Residents of Kenosha, WI hold a voter registration drive during a block party held by the friends and family of Jacob Blake, a 29-year-old man who was shot in the back by police. Sept. 1, 2020.
Good morning, this is The Smoke Eater for Monday, Sept. 7, 2020, and it's a reliable source of information.
* Kick the Can * A K-Hole * China used to be cool * Julian Assange has a selective memory *
NOTE: Happy Labor Day. Yeah, you're not the only one who's been wondering where the hell I've been. You might have seen me rolling around on the ground in Chicago covering protests, or shitposting cute animal .gifs on Twitter. I wrote about it in a special Friday edition that you might have seen (fair warning, it's long) if you're interested. New (poorly edited) editions of The Smoke Eater will start coming out with a bit more regularity, though they may be shorter than they’ve been in the past. Either way, thanks for your eyeballs!
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The More Things Change...
As usual, Congress is likely to kick the can of government spending down the road (again). Treasury Secretary Steve Mnuchin and House Speaker Nancy Pelosi have been working to avoid (another) government shutdown by putting forward a "clean" stopgap spending bill, but that hasn't stopped Trumpland, or legislators in the House and Senate from hastily scribbling some porktastic wishlists. Congress critters and Trumpland are expected to punt a bigger spending fight into December so that everyone can keep tele-stumping on video chat ahead of the election.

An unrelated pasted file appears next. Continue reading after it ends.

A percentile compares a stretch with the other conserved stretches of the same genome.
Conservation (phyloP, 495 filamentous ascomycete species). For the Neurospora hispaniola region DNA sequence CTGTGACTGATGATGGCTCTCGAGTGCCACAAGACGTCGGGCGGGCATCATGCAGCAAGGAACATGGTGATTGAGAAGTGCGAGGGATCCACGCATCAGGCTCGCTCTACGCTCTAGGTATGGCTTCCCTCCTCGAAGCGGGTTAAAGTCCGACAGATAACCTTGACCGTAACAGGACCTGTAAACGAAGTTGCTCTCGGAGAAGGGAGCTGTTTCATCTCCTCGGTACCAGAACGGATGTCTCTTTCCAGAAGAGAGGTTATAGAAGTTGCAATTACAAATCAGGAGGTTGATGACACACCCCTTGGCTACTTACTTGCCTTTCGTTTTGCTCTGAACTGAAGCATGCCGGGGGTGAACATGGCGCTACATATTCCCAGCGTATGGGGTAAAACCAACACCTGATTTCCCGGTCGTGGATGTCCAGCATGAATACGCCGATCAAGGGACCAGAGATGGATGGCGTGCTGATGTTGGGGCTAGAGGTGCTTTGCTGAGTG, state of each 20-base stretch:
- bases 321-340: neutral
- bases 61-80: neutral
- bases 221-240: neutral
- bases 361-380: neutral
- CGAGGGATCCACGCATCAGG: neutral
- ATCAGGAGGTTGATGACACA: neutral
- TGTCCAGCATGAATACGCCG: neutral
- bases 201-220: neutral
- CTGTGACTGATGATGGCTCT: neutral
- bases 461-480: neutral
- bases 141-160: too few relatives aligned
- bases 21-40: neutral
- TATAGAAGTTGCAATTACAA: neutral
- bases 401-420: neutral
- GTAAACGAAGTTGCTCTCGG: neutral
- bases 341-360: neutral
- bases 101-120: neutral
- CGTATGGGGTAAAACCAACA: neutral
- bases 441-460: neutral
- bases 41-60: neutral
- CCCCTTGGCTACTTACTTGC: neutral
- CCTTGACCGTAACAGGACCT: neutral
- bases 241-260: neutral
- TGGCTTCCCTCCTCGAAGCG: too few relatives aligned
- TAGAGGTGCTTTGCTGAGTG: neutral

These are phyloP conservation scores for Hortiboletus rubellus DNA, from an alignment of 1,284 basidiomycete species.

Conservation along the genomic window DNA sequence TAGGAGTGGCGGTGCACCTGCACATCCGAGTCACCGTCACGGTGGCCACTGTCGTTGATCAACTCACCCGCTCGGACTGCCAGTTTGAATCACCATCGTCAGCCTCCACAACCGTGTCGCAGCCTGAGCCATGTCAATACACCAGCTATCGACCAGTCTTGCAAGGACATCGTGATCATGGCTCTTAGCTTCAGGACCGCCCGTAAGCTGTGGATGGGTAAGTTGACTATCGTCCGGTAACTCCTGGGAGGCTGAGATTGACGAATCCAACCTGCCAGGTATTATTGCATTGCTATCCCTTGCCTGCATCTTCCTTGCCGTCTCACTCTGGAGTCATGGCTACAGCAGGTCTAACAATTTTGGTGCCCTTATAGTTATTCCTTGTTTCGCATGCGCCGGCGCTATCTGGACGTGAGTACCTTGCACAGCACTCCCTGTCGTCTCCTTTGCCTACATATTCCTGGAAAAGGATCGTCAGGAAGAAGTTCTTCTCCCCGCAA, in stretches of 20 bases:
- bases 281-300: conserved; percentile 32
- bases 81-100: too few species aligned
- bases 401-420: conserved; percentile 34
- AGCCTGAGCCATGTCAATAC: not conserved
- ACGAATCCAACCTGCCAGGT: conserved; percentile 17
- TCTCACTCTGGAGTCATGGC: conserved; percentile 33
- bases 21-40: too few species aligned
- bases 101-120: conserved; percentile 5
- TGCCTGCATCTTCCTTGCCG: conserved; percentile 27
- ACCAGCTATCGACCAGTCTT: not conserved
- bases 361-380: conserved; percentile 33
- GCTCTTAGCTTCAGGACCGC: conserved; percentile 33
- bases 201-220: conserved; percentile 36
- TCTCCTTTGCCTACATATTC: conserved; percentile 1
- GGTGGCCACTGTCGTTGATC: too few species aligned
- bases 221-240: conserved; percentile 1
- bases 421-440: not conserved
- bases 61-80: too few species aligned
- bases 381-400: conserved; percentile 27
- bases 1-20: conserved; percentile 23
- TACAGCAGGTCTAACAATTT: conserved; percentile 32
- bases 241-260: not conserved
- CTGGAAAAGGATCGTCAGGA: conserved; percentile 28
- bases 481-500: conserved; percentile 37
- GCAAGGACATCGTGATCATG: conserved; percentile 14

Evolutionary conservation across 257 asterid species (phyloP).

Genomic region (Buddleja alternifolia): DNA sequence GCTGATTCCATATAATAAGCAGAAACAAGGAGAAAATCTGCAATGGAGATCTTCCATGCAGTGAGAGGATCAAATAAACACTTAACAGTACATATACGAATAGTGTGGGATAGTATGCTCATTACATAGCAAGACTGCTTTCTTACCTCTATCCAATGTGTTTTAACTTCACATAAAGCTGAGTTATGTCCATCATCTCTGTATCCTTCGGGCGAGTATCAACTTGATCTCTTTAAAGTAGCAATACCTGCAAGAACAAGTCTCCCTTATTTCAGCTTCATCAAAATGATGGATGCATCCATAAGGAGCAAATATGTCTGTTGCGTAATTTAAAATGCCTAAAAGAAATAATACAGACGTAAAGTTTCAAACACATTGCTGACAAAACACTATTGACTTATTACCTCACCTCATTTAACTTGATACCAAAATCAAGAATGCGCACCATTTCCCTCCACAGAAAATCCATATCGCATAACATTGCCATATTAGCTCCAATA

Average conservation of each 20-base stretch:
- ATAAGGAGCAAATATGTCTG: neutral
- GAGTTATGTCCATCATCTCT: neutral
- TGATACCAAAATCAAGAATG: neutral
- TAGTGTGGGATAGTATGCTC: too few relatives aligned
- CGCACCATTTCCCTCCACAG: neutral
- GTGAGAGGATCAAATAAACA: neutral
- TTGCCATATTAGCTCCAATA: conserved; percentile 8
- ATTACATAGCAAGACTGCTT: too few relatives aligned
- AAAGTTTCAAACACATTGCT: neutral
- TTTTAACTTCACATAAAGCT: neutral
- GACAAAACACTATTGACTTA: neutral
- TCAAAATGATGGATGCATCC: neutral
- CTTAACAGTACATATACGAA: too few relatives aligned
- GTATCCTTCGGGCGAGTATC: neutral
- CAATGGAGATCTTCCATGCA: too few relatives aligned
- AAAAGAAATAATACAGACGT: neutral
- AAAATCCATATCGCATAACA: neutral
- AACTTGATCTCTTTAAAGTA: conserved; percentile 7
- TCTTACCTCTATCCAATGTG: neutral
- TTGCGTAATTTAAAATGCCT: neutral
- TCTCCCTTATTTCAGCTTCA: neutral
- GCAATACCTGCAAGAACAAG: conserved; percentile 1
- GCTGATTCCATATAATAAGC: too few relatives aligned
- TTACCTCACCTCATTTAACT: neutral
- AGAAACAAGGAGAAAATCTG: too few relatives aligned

Trump sputtered something that’s been translated into a request for another round of stimulus checks. He says he wants to take $300 billion that's leftover from a $450 billion emergency fund Congress and the Treasury Department created to keep some businesses from falling off the coronavirus' fiscal cliff and give it back to people just before the election. (It’s not a bribe!)
Despite the wide gulf between Trumpland and congressional Democrats in passing a second round of economic stimulus for the over 8 million people potentially eligible for TrumpBuck$ and unemployment benefits, CNET has already cobbled together a few "what-if" scenarios based on the economic recovery plan passed by House Democrats, and the “skinny” bill floated by the Republican's in the penny-pinching caucus, and whatever is still sticking to Trumpland's wall of spaghetti.